I’ve always felt comforted by the sea. I come from a state surrounded by fresh water, but it’s the large bodies of salt water that have always had a hold on me. Some of my best childhood memories are of building sandcastles on Long Island while visiting my grandparents and that much anticipated week of summer vacation spent lazing by the ocean on Hilton Head Island.
So when I found myself alone in London on a weekend with forecasts of clear skies and temperatures in the 60s I decided to take a solo trip to the seaside for a little pick me up.
Whitstable, a seaside town in Kent, lies a little less than 2 hours from London. It’s a quiet place, perfect for lazy day trips without much of an itinerary. There’s a small town center full of buildings painted different pastel hues and independent shops selling ice cream, fish and chips, cheese, and tea.
The harbour seems to be the center of activity in Whitstable. It was full of tourists the day I visited. Day trippers, like me, many of whom were clad in seasonably inappropriate tank tops and shorts. There was a stand selling local seafood, including the oysters Whitstable is known for, and a weekend market full of local art, produce, and food stuffs. I beelined past the jewelry, but couldn’t pass up trying a few oysters, especially at the price of 30 pence a piece.
Whitstable is also home to a small, independent craft brewery, appropriately named Whitstable Brewery. All the beers are brewed locally in Kent and they do permanent cask ales and keg beers, as well as some seasonal varieties. I had a the raspberry wheat beer which was refreshing and not overly fruity- I’m sure it’s a top seller in the summer.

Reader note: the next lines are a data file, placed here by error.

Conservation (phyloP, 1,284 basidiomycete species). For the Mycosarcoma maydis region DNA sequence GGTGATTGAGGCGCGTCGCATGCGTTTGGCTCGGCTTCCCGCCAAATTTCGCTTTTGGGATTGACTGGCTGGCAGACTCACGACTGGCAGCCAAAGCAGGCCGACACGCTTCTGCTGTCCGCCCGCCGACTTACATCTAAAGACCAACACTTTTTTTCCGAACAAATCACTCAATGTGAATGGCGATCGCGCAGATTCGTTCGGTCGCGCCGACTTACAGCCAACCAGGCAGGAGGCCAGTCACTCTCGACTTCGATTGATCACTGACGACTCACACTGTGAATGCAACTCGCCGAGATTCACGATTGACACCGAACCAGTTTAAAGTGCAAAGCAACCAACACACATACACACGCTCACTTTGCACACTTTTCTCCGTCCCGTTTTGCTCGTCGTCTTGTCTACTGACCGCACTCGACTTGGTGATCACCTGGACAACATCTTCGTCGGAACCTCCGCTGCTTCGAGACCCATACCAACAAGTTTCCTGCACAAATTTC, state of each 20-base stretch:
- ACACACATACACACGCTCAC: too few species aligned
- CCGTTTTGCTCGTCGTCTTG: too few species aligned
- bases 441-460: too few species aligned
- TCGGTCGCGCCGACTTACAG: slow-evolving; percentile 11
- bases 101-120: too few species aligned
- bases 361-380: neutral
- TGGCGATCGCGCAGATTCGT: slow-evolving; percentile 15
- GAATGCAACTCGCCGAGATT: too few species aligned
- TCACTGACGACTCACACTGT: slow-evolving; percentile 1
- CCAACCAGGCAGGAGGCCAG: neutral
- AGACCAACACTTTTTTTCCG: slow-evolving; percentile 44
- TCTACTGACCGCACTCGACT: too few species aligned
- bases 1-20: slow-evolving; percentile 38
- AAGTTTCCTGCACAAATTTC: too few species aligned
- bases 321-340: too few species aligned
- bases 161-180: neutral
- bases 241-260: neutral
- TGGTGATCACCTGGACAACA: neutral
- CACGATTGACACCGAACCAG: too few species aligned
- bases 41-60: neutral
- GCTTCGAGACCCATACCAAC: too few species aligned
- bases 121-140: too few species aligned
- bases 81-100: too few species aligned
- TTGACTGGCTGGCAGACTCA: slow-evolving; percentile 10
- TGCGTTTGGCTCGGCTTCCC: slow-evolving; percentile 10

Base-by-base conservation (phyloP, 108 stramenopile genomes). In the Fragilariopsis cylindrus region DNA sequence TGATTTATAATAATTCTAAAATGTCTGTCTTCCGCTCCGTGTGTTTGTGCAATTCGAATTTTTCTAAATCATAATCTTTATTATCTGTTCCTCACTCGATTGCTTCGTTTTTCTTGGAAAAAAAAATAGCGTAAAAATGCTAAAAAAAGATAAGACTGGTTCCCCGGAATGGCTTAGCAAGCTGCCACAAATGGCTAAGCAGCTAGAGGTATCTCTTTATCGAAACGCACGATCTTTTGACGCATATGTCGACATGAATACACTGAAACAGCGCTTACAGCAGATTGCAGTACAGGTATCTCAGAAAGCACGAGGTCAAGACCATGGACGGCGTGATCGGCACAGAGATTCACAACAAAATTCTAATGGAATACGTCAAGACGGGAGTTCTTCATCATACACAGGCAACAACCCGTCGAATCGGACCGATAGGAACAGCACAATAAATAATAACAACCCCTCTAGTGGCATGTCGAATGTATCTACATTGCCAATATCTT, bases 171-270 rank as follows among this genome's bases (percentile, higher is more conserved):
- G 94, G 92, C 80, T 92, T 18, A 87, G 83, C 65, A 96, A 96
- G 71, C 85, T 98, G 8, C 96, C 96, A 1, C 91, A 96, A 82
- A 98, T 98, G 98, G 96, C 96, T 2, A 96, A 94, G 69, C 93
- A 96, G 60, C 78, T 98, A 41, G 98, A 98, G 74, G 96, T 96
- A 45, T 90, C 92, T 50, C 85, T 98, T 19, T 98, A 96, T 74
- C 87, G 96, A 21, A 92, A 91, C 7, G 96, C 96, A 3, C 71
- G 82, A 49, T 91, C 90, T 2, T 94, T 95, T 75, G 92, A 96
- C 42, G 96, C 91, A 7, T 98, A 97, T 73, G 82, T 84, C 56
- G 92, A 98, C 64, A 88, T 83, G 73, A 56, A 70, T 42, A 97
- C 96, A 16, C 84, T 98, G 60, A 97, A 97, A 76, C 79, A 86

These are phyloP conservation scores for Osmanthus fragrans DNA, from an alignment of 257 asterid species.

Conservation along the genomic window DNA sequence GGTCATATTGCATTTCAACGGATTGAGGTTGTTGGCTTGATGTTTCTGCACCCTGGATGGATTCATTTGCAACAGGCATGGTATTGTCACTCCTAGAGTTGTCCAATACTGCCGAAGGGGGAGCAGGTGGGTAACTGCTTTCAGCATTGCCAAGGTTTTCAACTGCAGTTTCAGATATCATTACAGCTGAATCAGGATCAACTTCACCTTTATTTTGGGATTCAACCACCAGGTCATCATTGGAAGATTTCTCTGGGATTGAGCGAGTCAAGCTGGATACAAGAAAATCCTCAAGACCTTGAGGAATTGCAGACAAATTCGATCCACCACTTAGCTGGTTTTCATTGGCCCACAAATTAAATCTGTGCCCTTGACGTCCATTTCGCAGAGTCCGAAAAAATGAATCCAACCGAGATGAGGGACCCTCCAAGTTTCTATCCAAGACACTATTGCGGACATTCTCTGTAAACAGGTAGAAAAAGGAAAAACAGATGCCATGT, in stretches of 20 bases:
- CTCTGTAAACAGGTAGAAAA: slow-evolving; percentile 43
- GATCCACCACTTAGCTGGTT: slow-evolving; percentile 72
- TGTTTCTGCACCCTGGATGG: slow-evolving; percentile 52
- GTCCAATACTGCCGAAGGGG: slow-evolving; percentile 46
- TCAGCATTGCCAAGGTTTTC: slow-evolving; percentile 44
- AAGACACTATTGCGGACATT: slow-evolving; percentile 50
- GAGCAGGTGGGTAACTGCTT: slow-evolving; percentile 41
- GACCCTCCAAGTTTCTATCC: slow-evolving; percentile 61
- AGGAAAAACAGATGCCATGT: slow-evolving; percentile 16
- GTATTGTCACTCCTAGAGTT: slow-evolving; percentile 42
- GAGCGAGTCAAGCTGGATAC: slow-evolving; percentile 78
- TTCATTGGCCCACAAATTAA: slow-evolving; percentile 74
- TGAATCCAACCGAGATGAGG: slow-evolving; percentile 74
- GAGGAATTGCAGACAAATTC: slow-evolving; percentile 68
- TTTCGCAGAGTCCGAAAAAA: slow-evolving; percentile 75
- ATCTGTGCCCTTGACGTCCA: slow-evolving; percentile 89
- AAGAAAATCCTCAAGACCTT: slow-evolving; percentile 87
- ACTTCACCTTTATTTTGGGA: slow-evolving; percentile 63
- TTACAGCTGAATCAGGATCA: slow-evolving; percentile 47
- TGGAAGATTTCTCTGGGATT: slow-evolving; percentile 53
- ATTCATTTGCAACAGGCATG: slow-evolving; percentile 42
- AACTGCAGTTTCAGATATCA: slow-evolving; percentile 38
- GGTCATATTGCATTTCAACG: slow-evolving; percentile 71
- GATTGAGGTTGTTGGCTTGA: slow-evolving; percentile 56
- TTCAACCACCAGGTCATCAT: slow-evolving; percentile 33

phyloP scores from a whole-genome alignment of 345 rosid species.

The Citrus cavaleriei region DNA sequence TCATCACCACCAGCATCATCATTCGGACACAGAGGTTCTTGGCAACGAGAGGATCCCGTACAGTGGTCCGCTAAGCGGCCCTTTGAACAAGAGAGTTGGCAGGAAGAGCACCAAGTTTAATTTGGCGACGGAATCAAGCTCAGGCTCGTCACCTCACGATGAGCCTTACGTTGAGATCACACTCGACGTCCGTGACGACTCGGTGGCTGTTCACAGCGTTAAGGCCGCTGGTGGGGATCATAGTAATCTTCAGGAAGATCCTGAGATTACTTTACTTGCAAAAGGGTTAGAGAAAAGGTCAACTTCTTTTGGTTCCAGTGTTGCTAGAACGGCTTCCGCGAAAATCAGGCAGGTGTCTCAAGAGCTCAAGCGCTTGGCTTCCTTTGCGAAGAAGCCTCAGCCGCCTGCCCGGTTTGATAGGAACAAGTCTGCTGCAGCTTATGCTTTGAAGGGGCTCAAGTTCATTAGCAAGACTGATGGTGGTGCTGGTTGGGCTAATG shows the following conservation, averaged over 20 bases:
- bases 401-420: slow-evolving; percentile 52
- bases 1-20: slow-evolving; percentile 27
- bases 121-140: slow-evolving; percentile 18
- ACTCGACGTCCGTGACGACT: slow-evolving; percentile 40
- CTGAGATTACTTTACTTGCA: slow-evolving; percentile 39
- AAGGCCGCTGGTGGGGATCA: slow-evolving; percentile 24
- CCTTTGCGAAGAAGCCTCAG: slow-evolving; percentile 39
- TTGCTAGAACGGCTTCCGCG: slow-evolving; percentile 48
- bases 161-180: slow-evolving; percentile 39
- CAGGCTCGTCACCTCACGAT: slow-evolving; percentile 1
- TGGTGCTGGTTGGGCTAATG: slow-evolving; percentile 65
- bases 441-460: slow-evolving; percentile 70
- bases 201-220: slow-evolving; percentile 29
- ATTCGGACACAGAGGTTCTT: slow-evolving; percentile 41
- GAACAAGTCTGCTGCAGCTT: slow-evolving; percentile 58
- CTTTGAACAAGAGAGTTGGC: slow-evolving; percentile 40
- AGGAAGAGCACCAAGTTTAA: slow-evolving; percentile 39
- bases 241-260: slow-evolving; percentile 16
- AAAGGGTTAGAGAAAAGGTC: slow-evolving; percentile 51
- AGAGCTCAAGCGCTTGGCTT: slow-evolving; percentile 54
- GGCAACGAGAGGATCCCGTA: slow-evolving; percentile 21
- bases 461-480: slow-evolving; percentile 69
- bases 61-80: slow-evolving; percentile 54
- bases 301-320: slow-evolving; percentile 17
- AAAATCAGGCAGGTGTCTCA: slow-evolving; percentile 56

Further east on the coast are the Tankerton Slopes, grassy hills dotted with colorful beach cottages that look out over the bay. Perched above the beach and away from the crowds I admired the cloudless sky and relished the feeling of the sun on my face after many months of grey.
The beach in Whitstable isn’t overwhelmingly beautiful. The water near the shore is quite dirty, there’s no sand, only pebbles, and the beach is broken up every fifty feet by wooden beams. But it really didn’t matter. I spread out a blanket and sat there for the next few hours happily nibbling away at the haddock and chips I’d gotten from a takeaway up the road and reading. I listened to the waves crash and felt the sea breeze through my hair. I watched children and dogs run in and out of the frigid water. I smiled a lot.
The sea did exactly what I needed it to that day. It did what it always does.
I left Whitstable invigorated, a little more carefree, and a lot happier.
Practical Info: Southeastern Railway runs two trains an hour (one on Sunday) from London Victoria. A same day roundtrip ticket is £26.50.
Do you have somewhere you like to go for a little pick me up?